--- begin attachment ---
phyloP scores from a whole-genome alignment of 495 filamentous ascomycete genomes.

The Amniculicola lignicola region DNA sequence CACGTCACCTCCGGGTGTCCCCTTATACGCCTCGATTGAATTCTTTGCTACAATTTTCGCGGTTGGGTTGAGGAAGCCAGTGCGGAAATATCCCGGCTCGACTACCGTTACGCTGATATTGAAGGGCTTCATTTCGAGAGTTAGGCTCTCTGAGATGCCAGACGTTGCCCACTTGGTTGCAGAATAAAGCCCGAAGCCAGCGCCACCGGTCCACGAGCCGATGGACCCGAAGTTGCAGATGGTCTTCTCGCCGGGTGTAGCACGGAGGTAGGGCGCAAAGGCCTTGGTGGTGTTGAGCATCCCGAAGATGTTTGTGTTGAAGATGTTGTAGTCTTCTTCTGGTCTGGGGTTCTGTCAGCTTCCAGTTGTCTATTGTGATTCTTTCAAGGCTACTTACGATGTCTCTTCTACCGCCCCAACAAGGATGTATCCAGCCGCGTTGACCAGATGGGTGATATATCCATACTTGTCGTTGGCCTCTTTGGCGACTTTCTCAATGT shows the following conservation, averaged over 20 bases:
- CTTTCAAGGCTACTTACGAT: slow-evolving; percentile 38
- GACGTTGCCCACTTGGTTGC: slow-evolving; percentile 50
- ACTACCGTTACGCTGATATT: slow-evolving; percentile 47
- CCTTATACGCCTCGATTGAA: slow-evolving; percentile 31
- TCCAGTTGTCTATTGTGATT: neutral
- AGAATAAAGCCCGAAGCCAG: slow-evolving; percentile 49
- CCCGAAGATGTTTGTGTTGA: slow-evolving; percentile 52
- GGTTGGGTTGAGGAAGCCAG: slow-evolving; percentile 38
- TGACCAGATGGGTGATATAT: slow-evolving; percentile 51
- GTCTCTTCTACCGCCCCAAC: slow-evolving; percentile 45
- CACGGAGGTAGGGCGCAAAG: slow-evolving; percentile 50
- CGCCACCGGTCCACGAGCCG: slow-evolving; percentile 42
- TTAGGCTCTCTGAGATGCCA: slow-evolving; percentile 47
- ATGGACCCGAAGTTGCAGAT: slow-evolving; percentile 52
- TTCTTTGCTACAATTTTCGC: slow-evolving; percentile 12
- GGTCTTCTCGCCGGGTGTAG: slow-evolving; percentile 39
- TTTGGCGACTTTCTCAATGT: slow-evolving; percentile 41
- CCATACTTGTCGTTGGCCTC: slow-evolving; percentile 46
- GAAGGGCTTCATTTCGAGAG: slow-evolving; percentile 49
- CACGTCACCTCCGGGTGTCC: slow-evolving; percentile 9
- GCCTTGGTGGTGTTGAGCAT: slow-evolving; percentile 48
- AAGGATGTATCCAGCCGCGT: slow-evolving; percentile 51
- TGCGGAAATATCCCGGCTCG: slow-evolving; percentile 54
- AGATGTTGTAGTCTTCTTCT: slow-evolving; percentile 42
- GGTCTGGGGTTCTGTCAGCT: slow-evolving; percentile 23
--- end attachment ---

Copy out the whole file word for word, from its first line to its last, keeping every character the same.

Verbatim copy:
phyloP scores from a whole-genome alignment of 495 filamentous ascomycete genomes.

The Amniculicola lignicola region DNA sequence CACGTCACCTCCGGGTGTCCCCTTATACGCCTCGATTGAATTCTTTGCTACAATTTTCGCGGTTGGGTTGAGGAAGCCAGTGCGGAAATATCCCGGCTCGACTACCGTTACGCTGATATTGAAGGGCTTCATTTCGAGAGTTAGGCTCTCTGAGATGCCAGACGTTGCCCACTTGGTTGCAGAATAAAGCCCGAAGCCAGCGCCACCGGTCCACGAGCCGATGGACCCGAAGTTGCAGATGGTCTTCTCGCCGGGTGTAGCACGGAGGTAGGGCGCAAAGGCCTTGGTGGTGTTGAGCATCCCGAAGATGTTTGTGTTGAAGATGTTGTAGTCTTCTTCTGGTCTGGGGTTCTGTCAGCTTCCAGTTGTCTATTGTGATTCTTTCAAGGCTACTTACGATGTCTCTTCTACCGCCCCAACAAGGATGTATCCAGCCGCGTTGACCAGATGGGTGATATATCCATACTTGTCGTTGGCCTCTTTGGCGACTTTCTCAATGT shows the following conservation, averaged over 20 bases:
- CTTTCAAGGCTACTTACGAT: slow-evolving; percentile 38
- GACGTTGCCCACTTGGTTGC: slow-evolving; percentile 50
- ACTACCGTTACGCTGATATT: slow-evolving; percentile 47
- CCTTATACGCCTCGATTGAA: slow-evolving; percentile 31
- TCCAGTTGTCTATTGTGATT: neutral
- AGAATAAAGCCCGAAGCCAG: slow-evolving; percentile 49
- CCCGAAGATGTTTGTGTTGA: slow-evolving; percentile 52
- GGTTGGGTTGAGGAAGCCAG: slow-evolving; percentile 38
- TGACCAGATGGGTGATATAT: slow-evolving; percentile 51
- GTCTCTTCTACCGCCCCAAC: slow-evolving; percentile 45
- CACGGAGGTAGGGCGCAAAG: slow-evolving; percentile 50
- CGCCACCGGTCCACGAGCCG: slow-evolving; percentile 42
- TTAGGCTCTCTGAGATGCCA: slow-evolving; percentile 47
- ATGGACCCGAAGTTGCAGAT: slow-evolving; percentile 52
- TTCTTTGCTACAATTTTCGC: slow-evolving; percentile 12
- GGTCTTCTCGCCGGGTGTAG: slow-evolving; percentile 39
- TTTGGCGACTTTCTCAATGT: slow-evolving; percentile 41
- CCATACTTGTCGTTGGCCTC: slow-evolving; percentile 46
- GAAGGGCTTCATTTCGAGAG: slow-evolving; percentile 49
- CACGTCACCTCCGGGTGTCC: slow-evolving; percentile 9
- GCCTTGGTGGTGTTGAGCAT: slow-evolving; percentile 48
- AAGGATGTATCCAGCCGCGT: slow-evolving; percentile 51
- TGCGGAAATATCCCGGCTCG: slow-evolving; percentile 54
- AGATGTTGTAGTCTTCTTCT: slow-evolving; percentile 42
- GGTCTGGGGTTCTGTCAGCT: slow-evolving; percentile 23